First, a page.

In the United States, the world’s largest consumer of petroleum, roughly 5% of total petroleum used goes to the production of plastics. That works out to approximately 330 million barrels of oil per year. Estimates are difficult to come by and fluctuate a great deal based on the source, but the basic message is that most plastic is made from petroleum. In the past, plant oils were used to make plastics, but the process is more difficult and expensive than using petroleum. How is oil made into plastic?
Monomer vs. Polymer
Plastic is a polymer, which means it is nothing more than a long chain of smaller units hooked together. A good example of a polymer is polyethylene. Ethylene (ethane) is the monomer and, when lots of these are connected end-to-end in a chain by a chemical reaction that breaks the double bond, a polymer is formed.
Monomers are obtained by refining petroleum. They are usually found naturally in oil or can be easily manufactured through simple chemical processes. It is important that the monomers be pure because contamination prevents them from polymerizing to form a chain and can also lead to weak or brittle plastic in the end.
Polymerization is the process of connecting monomers together in a chain. There are two basic methods of polymerization, addition and condensation. Note that when the same monomer is used in a reaction, it is called a polymer, but when two or more different monomers are used to make one chain, the resulting product is called a copolymer.
A condensation reaction is one that produces water (or sometimes an alcohol). Condensation polymerization is not only used to manufacture plastics, but is also used by living organisms to make large molecules like DNA, RNA, proteins, fat (triglyceride), starch, glycogen, and more. In fact, without condensation polymerization, it is a good bet that there would not be any life on earth.
In producing plastic, condensation is used to manufacture things like polyesters and Nylon. The basic process is outline by the following reaction where R represents any number of carbon atoms and n represents any whole number.
Addition reactions do NOT involve the loss of any other atom or molecule, so what goes into the reaction, stays in the reaction (kinda like Vegas). Polymers formed by this process include polypropylene, polyvinyl chloride, Teflon, polystyrene, and many types of rubber. The general reaction is as follows.
The major difference between addition polymerization and condensation polymerization is the quality of the plastic. As was mentioned, condensation reactions occur in many biological organisms, which is a good hint as to the properties of polymers formed using this reaction. Namely, they are biodegradable. Condensation polymers are biodegradable because the carbon-carbon bonds in these molecules tend to be polar (charge is not shared equally. Polar bonds are more reactive then non-polar bonds and so are more easily broken down.
Addition polymers are not very biodegradable, which has led to serious environmental problems. They are also very difficult to recycle because they don’t “come apart” easily to reform the monomers they were made from. This means they really can’t be reused.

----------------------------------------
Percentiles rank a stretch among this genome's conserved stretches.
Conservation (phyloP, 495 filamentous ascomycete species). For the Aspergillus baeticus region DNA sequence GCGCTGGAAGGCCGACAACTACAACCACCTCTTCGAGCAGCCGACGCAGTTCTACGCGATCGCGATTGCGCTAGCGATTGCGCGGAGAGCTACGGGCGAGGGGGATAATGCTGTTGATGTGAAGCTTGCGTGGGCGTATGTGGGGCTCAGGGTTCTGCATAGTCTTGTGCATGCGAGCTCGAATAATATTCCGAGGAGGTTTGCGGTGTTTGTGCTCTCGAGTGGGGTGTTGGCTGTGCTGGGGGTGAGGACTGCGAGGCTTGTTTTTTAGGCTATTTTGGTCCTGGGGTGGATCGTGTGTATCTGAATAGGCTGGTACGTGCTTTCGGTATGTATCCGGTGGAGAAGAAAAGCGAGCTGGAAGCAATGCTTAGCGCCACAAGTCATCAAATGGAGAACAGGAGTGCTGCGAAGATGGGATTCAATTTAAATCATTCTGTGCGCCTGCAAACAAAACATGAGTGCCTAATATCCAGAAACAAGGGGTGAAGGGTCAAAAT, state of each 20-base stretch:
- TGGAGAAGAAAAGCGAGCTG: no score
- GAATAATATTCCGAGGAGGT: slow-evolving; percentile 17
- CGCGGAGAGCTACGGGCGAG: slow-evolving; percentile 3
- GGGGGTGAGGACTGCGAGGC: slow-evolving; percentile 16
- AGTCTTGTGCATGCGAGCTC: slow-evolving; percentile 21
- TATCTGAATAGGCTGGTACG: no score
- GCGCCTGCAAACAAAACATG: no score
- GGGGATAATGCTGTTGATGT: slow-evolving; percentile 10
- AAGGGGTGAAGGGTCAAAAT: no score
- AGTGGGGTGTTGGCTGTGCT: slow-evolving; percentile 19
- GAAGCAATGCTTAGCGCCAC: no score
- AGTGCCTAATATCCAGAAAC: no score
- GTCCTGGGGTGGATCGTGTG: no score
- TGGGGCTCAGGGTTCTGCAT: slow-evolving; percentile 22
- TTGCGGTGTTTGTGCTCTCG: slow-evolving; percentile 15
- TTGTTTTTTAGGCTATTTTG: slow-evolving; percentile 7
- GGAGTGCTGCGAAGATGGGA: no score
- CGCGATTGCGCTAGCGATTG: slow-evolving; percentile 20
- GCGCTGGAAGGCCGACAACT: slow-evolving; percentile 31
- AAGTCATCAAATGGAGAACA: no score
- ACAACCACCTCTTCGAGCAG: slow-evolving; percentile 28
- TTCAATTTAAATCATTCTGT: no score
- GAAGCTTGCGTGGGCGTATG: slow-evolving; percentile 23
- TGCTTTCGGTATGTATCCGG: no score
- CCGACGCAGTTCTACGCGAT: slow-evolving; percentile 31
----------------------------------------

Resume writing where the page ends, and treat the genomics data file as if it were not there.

Thermoset vs. Thermoplastic
Now that we know the basics of how plastics are made, let’s look at the two basic categories of plastic. The first is referred to as thermoset plastic. These plastics, after being heated and shaped, are cooled and become very hard. They then cannot return to their original form and are generally very hard. These are plastics you find in car parts or airplanes and include things like polyesters, polyurethanes, and epoxys.
Thermoplastics, on the other hand, remain soft after they cool. They can be remolded and changed and are the plastics that we are most familiar with in water bottles, bags, etc. Thermoplastics include polyethylene and polypropylene. The ability of these plastics to be remolded is what makes them so useful. They can be manufactured in one place (as pellets) and then shipped anywhere to be remolded into a product of just about any shape.
Many plastics are synthesized as pellets, which are produced from longer fibers. The process is really quite simple. A polymerization reaction is carried out continuously, producing a long, thin fiber of plastic. This fiber is then extruded (pulled) into a standard form and cut into tiny slices. These slices are called pellets and can be shipped anywhere they need to go to be reheated and made into a final product.
Pellets can be heated and reformed into products in several ways. As follows:
- Extrusion – The pellets are forced through a small opening (shapes vary) to make a long, continuous strand. This is howplastic wraps and sheets are made.
- Injection Molding – The pellets are forced, under high pressure, into a mold that has a specific shape. The mold is cooled and out comes a plastic cast in the same shape. This is how containers and tubs are made.
- Blow Molding – Pellets are heated and compressed into a tube that is forced into a mold. Air is then blow into the hot plasticto force it out against the sides of the mold. The mold is then cooled and the final cast is released. This is how most plastic bottles are made.
- Rotational Molding – In this case, the mold is rotated with heated pellets inside of it, which are slowly cooled over time. This is how large items, like toys, furniture, and garbage cans are made.
In some cases, plastics need special properties like color, fire resistance, antistatic coatings, etc. Pigmentation for color can occur either during final production or afterwards. All other special additions are done after final production in a process called post production. Things that occur in post production include:
- Welding (plastic can be attached through plastic welding techniques)
- Coating (Color, static, light properties)